The Prime Minister made a speech last week. About the economy. In the nadir of the biggest economic shock the country has seen for three centuries. Not long in advance of arguably the most important fiscal event of the pandemic thus far, with a ‘mini-budget’ expected this week.
If you detect a hint of irony in my tone, you can put that down to bemusement at how insubstantial the speech turned out to be. Even the keyboard warriors were reduced to a half-hearted row about whether the Prime Minister’s attempt to compare himself with Franklin D. Roosevelt stood up to scrutiny. A paltry £5bn of infrastructure investment brought forward – 0.2% of GDP, to the original New Deal’s estimated 40% – would rather suggest not. But what else was there to get stuck into? Other than confirming an already announced promise to guarantee every young person an apprenticeship or work placement, it was the speech’s only serious policy.
What is going on here? So wide was the gap between context and substance, I am almost tempted to blame it on the speech’s location – Dudley, my birthplace, and – how to put it – a town not known for its natural affinity with Boris Johnson’s preferred register of optimism. Yet, joking aside, there are only two possible readings of this conundrum. You could, if you like, call them ‘new deal’ or ‘no deal’, which has the handy advantage of doubling as the Government’s current Brexit strategy. The first is that the Government will shortly announce a rafter of Roosevelt-style goodies, but that it is Chancellor Rishi Sunak who will be doing the announcing. The second is that last week really is it – forget about the stimulus.
At this stage, it is difficult to tell which scenario will out (though, as a politically curious aside, both outcomes demonstrate the Chancellor’s growing assertiveness towards Number 10). Treasury sources seem keen to dampen expectations. Yet throughout the pandemic, Sunak has typically followed such briefings with more generous announcements when the moment finally arrives. Tory backbenchers, ever eager for crowd-pleasing tax cuts, will be hoping that pattern repeats itself once again this week.
One can understand the temptation. The pandemic should be viewed as a war-level fiscal event and at this stage we should not be overly concerned about the short-term consequences of borrowing big. Even with huge tax rises and deep spending cuts, reducing our debt to GDP ratio to pre-crisis levels will, as after the war, take decades. Moreover, unless the furlough scheme – the big debt-generator – actually finishes its job of supporting businesses through to a softer landing, then much of the money spent will be of questionable value. The point is surely to save businesses and stop a huge unemployment spike, not just kick the can down the road. If the Government needs to spend more to achieve this – whether through reducing employer contributions, enhancing flexibility options or extending beyond October for the most pandemic-sensitive sectors of the economy – then it should feel no compunction in doing so.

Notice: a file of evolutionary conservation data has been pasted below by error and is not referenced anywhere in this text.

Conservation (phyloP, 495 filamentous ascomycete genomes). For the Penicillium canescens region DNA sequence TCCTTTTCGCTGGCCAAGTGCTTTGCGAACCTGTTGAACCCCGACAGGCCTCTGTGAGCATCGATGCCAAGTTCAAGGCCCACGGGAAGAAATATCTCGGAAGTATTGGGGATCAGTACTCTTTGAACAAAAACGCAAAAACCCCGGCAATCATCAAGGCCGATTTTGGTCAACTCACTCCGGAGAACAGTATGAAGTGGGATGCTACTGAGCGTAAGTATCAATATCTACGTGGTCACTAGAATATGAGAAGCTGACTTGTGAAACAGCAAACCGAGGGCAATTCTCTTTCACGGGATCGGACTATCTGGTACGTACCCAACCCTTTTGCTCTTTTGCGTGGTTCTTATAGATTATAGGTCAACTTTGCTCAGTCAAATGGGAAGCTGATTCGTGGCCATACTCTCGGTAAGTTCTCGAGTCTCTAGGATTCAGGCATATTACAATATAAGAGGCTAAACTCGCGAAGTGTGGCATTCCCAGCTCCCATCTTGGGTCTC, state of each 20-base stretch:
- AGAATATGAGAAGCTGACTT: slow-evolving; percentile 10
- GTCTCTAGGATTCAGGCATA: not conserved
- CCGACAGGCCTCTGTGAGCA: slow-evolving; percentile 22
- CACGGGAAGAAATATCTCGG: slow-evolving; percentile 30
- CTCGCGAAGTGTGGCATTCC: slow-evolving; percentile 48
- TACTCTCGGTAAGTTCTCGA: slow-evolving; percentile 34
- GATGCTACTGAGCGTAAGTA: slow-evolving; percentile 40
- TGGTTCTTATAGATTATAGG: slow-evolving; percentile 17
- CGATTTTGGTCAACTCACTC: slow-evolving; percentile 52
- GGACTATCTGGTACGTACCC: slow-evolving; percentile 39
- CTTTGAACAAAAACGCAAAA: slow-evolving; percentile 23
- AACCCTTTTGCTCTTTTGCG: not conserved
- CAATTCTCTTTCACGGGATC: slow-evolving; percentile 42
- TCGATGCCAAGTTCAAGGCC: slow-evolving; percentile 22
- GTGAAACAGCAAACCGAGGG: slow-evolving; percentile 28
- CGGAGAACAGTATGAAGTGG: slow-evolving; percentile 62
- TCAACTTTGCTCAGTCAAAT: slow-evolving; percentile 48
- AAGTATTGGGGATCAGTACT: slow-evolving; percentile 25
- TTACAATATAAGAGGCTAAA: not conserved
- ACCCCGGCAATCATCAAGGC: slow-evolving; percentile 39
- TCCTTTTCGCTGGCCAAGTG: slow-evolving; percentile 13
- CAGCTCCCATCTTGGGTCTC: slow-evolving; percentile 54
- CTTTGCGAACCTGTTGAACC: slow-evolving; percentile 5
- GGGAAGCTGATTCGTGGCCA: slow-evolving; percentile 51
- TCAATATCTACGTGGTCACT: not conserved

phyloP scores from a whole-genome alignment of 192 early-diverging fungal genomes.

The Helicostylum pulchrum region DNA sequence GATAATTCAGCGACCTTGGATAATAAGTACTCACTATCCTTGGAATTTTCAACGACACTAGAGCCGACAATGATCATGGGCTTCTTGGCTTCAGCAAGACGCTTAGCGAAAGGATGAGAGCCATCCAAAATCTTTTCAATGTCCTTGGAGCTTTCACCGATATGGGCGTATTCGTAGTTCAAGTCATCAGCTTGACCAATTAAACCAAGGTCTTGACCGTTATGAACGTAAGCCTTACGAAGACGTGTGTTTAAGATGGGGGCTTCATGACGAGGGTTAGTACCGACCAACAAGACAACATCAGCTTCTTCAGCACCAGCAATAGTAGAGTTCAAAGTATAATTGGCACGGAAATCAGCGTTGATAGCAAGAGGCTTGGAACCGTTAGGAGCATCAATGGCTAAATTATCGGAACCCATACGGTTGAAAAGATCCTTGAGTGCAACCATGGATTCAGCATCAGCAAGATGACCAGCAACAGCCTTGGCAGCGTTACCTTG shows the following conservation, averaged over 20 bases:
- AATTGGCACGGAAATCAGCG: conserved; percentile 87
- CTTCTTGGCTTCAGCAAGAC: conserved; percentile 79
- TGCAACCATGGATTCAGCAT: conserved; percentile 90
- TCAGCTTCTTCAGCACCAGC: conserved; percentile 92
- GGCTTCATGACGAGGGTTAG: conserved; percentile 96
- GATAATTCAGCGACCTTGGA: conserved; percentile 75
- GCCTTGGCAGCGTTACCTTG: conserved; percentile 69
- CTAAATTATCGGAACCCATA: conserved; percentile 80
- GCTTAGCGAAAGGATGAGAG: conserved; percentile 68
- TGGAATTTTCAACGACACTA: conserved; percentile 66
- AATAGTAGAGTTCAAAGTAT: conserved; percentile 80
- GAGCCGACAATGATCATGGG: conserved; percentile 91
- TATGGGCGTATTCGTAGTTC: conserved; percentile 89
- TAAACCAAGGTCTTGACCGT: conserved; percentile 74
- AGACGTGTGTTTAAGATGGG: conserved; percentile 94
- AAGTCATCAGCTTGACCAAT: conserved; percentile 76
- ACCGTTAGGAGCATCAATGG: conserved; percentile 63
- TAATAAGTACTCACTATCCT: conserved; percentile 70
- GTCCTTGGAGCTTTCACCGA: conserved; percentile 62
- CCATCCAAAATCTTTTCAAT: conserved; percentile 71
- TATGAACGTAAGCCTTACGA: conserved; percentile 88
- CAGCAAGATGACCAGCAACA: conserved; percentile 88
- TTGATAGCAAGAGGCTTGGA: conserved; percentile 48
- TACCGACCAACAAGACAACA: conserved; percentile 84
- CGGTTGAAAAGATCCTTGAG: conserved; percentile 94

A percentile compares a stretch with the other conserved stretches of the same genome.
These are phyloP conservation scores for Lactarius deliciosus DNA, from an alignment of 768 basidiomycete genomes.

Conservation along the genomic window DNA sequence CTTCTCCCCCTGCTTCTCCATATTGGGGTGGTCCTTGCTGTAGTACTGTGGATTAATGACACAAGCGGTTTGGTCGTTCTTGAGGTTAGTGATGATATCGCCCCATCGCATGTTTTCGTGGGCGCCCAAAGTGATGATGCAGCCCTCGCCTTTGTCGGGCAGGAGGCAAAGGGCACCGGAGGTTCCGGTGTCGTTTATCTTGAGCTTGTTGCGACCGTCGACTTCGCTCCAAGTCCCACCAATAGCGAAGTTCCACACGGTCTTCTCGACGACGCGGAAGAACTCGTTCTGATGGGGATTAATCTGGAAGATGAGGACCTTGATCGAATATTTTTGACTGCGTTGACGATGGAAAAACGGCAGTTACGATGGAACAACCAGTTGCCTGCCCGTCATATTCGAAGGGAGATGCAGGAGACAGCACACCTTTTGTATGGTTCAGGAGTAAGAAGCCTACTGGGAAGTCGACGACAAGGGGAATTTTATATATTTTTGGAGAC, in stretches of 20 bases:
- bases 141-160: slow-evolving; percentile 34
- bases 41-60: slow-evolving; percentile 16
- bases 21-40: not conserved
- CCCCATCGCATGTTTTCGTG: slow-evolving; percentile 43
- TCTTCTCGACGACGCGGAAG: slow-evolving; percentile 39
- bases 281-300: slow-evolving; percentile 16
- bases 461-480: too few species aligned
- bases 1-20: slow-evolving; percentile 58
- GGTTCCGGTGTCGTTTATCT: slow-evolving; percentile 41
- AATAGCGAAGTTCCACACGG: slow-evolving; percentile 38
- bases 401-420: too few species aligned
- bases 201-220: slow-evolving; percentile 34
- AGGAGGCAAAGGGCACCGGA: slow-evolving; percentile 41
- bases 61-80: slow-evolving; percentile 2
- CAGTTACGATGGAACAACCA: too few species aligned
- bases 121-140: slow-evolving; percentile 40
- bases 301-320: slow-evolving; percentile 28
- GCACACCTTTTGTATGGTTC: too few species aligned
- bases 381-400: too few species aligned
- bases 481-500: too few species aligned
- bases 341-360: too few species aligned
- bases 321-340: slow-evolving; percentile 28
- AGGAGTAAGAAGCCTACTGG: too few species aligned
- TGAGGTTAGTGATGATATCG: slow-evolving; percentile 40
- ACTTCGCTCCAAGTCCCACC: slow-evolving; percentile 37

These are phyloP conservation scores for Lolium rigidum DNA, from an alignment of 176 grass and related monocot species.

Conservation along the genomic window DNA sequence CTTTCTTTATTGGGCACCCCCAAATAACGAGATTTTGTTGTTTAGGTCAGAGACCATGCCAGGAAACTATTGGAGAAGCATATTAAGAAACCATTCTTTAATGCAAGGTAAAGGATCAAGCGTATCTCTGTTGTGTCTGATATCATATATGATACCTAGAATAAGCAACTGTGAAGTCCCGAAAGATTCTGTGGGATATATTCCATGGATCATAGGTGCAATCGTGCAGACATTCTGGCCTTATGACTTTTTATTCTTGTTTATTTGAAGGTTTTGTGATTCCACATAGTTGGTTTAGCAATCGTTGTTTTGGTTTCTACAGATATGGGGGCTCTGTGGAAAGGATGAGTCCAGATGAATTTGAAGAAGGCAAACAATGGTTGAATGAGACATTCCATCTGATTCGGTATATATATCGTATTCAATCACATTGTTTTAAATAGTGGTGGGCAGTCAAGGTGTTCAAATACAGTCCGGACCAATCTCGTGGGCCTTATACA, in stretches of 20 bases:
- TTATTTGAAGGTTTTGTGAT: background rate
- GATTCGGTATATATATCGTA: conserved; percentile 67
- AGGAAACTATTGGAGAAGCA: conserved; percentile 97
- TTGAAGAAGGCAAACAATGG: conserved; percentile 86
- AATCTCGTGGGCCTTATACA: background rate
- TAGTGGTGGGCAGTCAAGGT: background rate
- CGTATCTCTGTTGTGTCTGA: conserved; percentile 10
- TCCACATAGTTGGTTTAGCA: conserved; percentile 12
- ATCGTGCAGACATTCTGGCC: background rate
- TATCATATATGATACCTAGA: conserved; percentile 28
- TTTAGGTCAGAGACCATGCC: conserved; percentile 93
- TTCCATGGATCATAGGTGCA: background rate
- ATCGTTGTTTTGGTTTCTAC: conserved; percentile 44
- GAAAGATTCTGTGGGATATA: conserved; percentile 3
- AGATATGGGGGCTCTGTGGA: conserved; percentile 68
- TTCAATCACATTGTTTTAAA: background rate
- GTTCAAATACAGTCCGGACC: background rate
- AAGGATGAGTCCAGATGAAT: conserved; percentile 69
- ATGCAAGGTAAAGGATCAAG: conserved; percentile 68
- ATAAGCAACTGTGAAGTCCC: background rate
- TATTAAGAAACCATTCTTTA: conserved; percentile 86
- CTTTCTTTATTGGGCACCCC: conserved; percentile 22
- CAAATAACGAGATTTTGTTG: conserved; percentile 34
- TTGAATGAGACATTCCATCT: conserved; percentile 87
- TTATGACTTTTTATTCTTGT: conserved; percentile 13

However, it is important to separate two distinct phases to the fiscal response here – support and stimulus. Whilst it is crucial the Government maintains a dovish attitude to the former, it is too soon to push the accelerator to the floor on the latter.
Last week, Andy Haldane, the brilliant chief economist of the Bank of England, talked up the possibilities of a V-shaped recovery, citing the curious effect that lockdown has led to a rise in personal savings. To be sure, there is huge demand potential in this but with respect to Mr. Haldane, I cannot see how a recovery of this nature will not eventually hit a hard ceiling. All the polling evidence suggests nowhere near enough of us feel safe enough to resume normal consumption patterns.
And this, it feels strange to say to a libertarian-ish Tory Government, is the key point: there are limitations to what the state – whether through relaxing lockdown, tax cuts or infrastructure investment – can achieve against the grain of our behaviour. As such, it feels far too early to switch to the stimulus impulse. A ‘new deal’ now would not come close to maximising the multiplier effects we need.
That is not to say nothing can be done. Investment in ‘retrofitting’ energy inefficient homes could provide socially distant jobs across the country. Scrappage schemes for home appliances or cars could unlock that pent-up demand and be targeted towards newer, greener models. Yet when the excitement from ‘Super Saturday’ subsides, many businesses may be about to receive a brutal lesson in ‘animal spirits’. The Government should focus on supporting them. The time for a new deal will come. But this week Rishi Sunak should stay his hand.
Click here to subscribe to our daily briefing – the best pieces from CapX and across the web.
CapX depends on the generosity of its readers. If you value what we do, please consider making a donation.